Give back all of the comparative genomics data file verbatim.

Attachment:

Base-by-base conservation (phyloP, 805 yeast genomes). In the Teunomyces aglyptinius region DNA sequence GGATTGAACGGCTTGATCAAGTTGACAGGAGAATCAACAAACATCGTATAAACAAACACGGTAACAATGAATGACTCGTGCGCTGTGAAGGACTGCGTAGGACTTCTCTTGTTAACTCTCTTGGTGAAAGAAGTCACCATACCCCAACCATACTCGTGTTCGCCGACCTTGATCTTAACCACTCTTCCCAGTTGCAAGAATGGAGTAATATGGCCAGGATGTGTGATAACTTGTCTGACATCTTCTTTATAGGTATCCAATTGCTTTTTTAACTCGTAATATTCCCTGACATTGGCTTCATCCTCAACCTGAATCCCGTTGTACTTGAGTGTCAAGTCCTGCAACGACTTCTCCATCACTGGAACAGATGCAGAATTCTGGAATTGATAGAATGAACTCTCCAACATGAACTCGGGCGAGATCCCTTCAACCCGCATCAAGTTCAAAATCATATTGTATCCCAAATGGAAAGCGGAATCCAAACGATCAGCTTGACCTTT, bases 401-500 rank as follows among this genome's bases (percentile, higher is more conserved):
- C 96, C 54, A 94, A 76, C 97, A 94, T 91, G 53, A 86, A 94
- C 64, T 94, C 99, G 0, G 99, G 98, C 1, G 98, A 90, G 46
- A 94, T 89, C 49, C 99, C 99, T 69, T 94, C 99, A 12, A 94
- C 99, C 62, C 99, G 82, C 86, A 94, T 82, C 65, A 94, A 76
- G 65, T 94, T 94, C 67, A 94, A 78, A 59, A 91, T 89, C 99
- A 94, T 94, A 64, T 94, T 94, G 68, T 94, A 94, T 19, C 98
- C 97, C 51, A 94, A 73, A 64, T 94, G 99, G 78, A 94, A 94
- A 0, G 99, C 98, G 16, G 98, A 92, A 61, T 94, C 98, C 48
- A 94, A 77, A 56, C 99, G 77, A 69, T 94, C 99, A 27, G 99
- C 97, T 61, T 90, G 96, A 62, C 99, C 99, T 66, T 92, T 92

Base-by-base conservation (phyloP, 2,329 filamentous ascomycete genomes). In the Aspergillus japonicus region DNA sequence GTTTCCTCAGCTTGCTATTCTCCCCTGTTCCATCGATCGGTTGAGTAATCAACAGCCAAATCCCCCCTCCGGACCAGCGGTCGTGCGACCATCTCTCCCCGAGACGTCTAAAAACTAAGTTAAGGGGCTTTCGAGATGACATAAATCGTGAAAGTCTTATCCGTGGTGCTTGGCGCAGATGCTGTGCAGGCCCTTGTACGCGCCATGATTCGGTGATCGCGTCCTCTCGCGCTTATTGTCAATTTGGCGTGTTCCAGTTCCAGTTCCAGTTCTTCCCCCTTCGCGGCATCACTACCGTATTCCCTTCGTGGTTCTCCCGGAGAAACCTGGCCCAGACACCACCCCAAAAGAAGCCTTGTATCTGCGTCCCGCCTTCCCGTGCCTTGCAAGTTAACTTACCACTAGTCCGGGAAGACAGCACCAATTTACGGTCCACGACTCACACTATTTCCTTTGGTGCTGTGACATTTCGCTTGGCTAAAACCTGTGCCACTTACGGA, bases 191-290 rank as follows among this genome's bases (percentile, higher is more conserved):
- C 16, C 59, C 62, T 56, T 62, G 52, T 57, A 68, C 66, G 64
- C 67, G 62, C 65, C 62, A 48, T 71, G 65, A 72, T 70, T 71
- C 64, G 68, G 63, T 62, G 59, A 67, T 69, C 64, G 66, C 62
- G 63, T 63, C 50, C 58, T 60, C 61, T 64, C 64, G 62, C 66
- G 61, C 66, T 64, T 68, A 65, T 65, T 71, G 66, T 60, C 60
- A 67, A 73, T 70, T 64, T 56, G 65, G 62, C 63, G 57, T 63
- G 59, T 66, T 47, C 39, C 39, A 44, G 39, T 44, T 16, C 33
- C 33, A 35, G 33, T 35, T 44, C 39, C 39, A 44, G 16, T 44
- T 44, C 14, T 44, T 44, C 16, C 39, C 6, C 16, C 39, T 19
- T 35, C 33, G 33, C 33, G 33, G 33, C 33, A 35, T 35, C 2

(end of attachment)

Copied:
Base-by-base conservation (phyloP, 805 yeast genomes). In the Teunomyces aglyptinius region DNA sequence GGATTGAACGGCTTGATCAAGTTGACAGGAGAATCAACAAACATCGTATAAACAAACACGGTAACAATGAATGACTCGTGCGCTGTGAAGGACTGCGTAGGACTTCTCTTGTTAACTCTCTTGGTGAAAGAAGTCACCATACCCCAACCATACTCGTGTTCGCCGACCTTGATCTTAACCACTCTTCCCAGTTGCAAGAATGGAGTAATATGGCCAGGATGTGTGATAACTTGTCTGACATCTTCTTTATAGGTATCCAATTGCTTTTTTAACTCGTAATATTCCCTGACATTGGCTTCATCCTCAACCTGAATCCCGTTGTACTTGAGTGTCAAGTCCTGCAACGACTTCTCCATCACTGGAACAGATGCAGAATTCTGGAATTGATAGAATGAACTCTCCAACATGAACTCGGGCGAGATCCCTTCAACCCGCATCAAGTTCAAAATCATATTGTATCCCAAATGGAAAGCGGAATCCAAACGATCAGCTTGACCTTT, bases 401-500 rank as follows among this genome's bases (percentile, higher is more conserved):
- C 96, C 54, A 94, A 76, C 97, A 94, T 91, G 53, A 86, A 94
- C 64, T 94, C 99, G 0, G 99, G 98, C 1, G 98, A 90, G 46
- A 94, T 89, C 49, C 99, C 99, T 69, T 94, C 99, A 12, A 94
- C 99, C 62, C 99, G 82, C 86, A 94, T 82, C 65, A 94, A 76
- G 65, T 94, T 94, C 67, A 94, A 78, A 59, A 91, T 89, C 99
- A 94, T 94, A 64, T 94, T 94, G 68, T 94, A 94, T 19, C 98
- C 97, C 51, A 94, A 73, A 64, T 94, G 99, G 78, A 94, A 94
- A 0, G 99, C 98, G 16, G 98, A 92, A 61, T 94, C 98, C 48
- A 94, A 77, A 56, C 99, G 77, A 69, T 94, C 99, A 27, G 99
- C 97, T 61, T 90, G 96, A 62, C 99, C 99, T 66, T 92, T 92

Base-by-base conservation (phyloP, 2,329 filamentous ascomycete genomes). In the Aspergillus japonicus region DNA sequence GTTTCCTCAGCTTGCTATTCTCCCCTGTTCCATCGATCGGTTGAGTAATCAACAGCCAAATCCCCCCTCCGGACCAGCGGTCGTGCGACCATCTCTCCCCGAGACGTCTAAAAACTAAGTTAAGGGGCTTTCGAGATGACATAAATCGTGAAAGTCTTATCCGTGGTGCTTGGCGCAGATGCTGTGCAGGCCCTTGTACGCGCCATGATTCGGTGATCGCGTCCTCTCGCGCTTATTGTCAATTTGGCGTGTTCCAGTTCCAGTTCCAGTTCTTCCCCCTTCGCGGCATCACTACCGTATTCCCTTCGTGGTTCTCCCGGAGAAACCTGGCCCAGACACCACCCCAAAAGAAGCCTTGTATCTGCGTCCCGCCTTCCCGTGCCTTGCAAGTTAACTTACCACTAGTCCGGGAAGACAGCACCAATTTACGGTCCACGACTCACACTATTTCCTTTGGTGCTGTGACATTTCGCTTGGCTAAAACCTGTGCCACTTACGGA, bases 191-290 rank as follows among this genome's bases (percentile, higher is more conserved):
- C 16, C 59, C 62, T 56, T 62, G 52, T 57, A 68, C 66, G 64
- C 67, G 62, C 65, C 62, A 48, T 71, G 65, A 72, T 70, T 71
- C 64, G 68, G 63, T 62, G 59, A 67, T 69, C 64, G 66, C 62
- G 63, T 63, C 50, C 58, T 60, C 61, T 64, C 64, G 62, C 66
- G 61, C 66, T 64, T 68, A 65, T 65, T 71, G 66, T 60, C 60
- A 67, A 73, T 70, T 64, T 56, G 65, G 62, C 63, G 57, T 63
- G 59, T 66, T 47, C 39, C 39, A 44, G 39, T 44, T 16, C 33
- C 33, A 35, G 33, T 35, T 44, C 39, C 39, A 44, G 16, T 44
- T 44, C 14, T 44, T 44, C 16, C 39, C 6, C 16, C 39, T 19
- T 35, C 33, G 33, C 33, G 33, G 33, C 33, A 35, T 35, C 2